11SHARESShareShareSharePrintMailGooglePinterestDiggRedditStumbleuponDeliciousBufferTumblr continue reading » The Federal Reserve, FDIC, NCUA and Office of the Comptroller of the Currency updated their frequently asked questions (FAQs) document on the Financial Accounting Standards Board’s (FASB) current-expected-credit-losses (CECL) standard, focusing on regulatory and supervisory expectations, among other things.The CECL accounting standard is currently scheduled to begin taking effect for credit unions in fiscal years beginning after Dec. 15, 2020.This new FAQs document combines new questions and answers with those issued in December 2016. It focuses on the application of the CECL methodology and related supervisory expectations and regulatory reporting guidance. More specifically, the document addresses such topics as qualitative factors, data needed to implement the standard, the purchase of credit-deteriorated assets and how to adopt the new standard for call report purposes.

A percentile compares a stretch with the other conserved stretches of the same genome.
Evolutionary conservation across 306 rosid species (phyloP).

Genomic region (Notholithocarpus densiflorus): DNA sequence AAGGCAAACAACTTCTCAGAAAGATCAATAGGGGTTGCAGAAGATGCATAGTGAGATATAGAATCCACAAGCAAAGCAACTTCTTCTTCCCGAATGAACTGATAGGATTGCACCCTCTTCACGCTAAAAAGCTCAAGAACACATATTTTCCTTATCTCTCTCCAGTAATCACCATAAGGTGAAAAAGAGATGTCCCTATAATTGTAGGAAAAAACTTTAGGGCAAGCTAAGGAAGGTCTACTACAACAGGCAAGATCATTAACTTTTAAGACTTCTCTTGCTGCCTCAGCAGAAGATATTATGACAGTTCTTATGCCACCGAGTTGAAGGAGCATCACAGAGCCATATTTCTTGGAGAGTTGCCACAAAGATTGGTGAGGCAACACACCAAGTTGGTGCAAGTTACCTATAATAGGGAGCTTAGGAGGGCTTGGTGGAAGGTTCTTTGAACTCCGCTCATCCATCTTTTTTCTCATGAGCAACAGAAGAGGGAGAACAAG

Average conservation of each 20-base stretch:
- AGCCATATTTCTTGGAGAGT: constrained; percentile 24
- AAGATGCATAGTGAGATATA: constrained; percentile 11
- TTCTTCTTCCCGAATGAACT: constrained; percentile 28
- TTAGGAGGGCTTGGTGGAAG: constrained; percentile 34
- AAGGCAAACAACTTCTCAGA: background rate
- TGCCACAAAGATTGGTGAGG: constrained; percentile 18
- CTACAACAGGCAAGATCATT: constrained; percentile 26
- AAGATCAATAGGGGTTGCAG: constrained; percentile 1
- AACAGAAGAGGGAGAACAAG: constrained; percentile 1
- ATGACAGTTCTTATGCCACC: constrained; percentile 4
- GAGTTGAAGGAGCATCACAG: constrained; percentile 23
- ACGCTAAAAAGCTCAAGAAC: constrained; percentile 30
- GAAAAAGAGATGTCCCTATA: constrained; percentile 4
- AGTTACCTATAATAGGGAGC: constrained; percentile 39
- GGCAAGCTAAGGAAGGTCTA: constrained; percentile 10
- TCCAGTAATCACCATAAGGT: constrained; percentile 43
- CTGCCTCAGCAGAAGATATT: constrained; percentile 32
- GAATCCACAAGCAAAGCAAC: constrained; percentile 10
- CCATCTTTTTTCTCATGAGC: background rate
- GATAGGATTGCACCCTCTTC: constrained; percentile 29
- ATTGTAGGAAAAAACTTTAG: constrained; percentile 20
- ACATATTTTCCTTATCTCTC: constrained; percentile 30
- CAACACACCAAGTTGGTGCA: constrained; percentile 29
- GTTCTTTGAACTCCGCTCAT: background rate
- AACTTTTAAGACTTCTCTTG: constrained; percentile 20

National flag carrier Garuda Indonesia turned in a loss of US$712.73 million in the first half of this year after booking a net profit of $24.11 million in the same period last year as the COVID-19 pandemic continues to batter the airline industry.Garuda president director Irfan Setiaputra said the COVID-19 pandemic forced the company to cut its flight frequency and such a measure had severely affected the company’s revenues and profits.“The COVID-19 pandemic has had a severe impact on the company’s performance as our daily flight frequency has been reduced from around 400 to 100 flights. In addition, the number of passengers has also plummeted by around 90 percent,” he said in a statement on Saturday. The aviation industry is among the sectors hit the hardest during the pandemic as people are required to stay at home to help limit the coronavirus spread.The Indonesian tourist sector has lost Rp 85 trillion (US$5.87 billion) in revenue so far this year as the pandemic unfolds. The hotel and restaurant industry has lost nearly Rp 70 trillion in revenue while aviation and tour operators have lost Rp 15 trillion in revenue as leisure travel has come to a virtual halt.The government opened resort island Bali over the weekend as part of its efforts to prevent the economy and tourism from completely paralyzing. An estimated 4,000 passengers reportedly arrived at I Gusti Ngurah Rai International Airport on the first day of Bali’s reopening to domestic tourists on Friday.Jasa Utama Capital analyst Chris Apriliony projected on Monday that Garuda would post a better result in the third quarter compared with the second quarter as the number of flights would slightly increase despite remaining lower than normal.“As the COVID-19 vaccine is still under clinical trials, the public remains reluctant to take unnecessary trips using airplanes,” he said.To keep the carrier afloat, the House of Representatives in mid-July gave the green light for the government to provide Garuda with Rp 8.5 trillion through a mandatory convertible bond (MCB) scheme.The MCB will require conversion of the said bonds into stock in the company in accordance with the contractual conversion date.The MCB for the airline is expected to have a tenure of three years, with state-owned infrastructure financing company PT Sarana Multi Infrastruktur (SMI) acting as the bond buyer and eventually becoming a shareholder in the company.The MCB scheme is part of the government’s national economic recovery (PEN) program to support the recovery of the virus-wracked economy. Under Government Regulation No. 23/3030 on the program, the government has allocated more than Rp 152 trillion to bail out state-owned enterprises (SOEs), including Garuda, through capital injections, among other mechanisms.However, seeing the massive amount of losses booked during the first half, Chris expected that the MCB would not have a significant impact on the carrier.“The government’s injection will not provide a significant impact if the company’s revenue continues decreasing in the future,” he said.Garuda also recorded a significant amount of provision for bad debt expenses amounting to $63.96 million during the first half, which affected the company’s overall performance, Chris said.“While the provision for bad debt expense isn’t really large compared with the overall costs, it has become an additional burden for the company,” he added.Shares in Garuda, traded on the IDX with the code GIAA, plunged 4.92 percent on Monday as the main gauge, the Jakarta Composite Index (JCI), fell 2.78 percent. The stock has lost 53.41 percent of its value so far this year.Read also: House approves Rp 8.5t in convertible bond for ailing GarudaTopics : Garuda’s total revenue in this year’s first six months nosedived by 58.2 percent year on year (yoy) to $917.28 million, according to the company’s financial report submitted with the Indonesian Stock Exchange (IDX).Scheduled flights remain the airline’s largest revenue source despite plunging by almost 60 percent annually to $750.26 million. Meanwhile, revenue from unscheduled or chartered flights soared by almost 400 percent yoy to $21.55 million in the first half.Its operating expenses, at the same time, were down by 22 percent yoy to $1.6 billion in the same period.“The company has taken strategic financial steps by renegotiating airplane leasing costs, loan restructuring and increasing cost efficiency to align between the supply and demand trends during the pandemic,” Irfan said.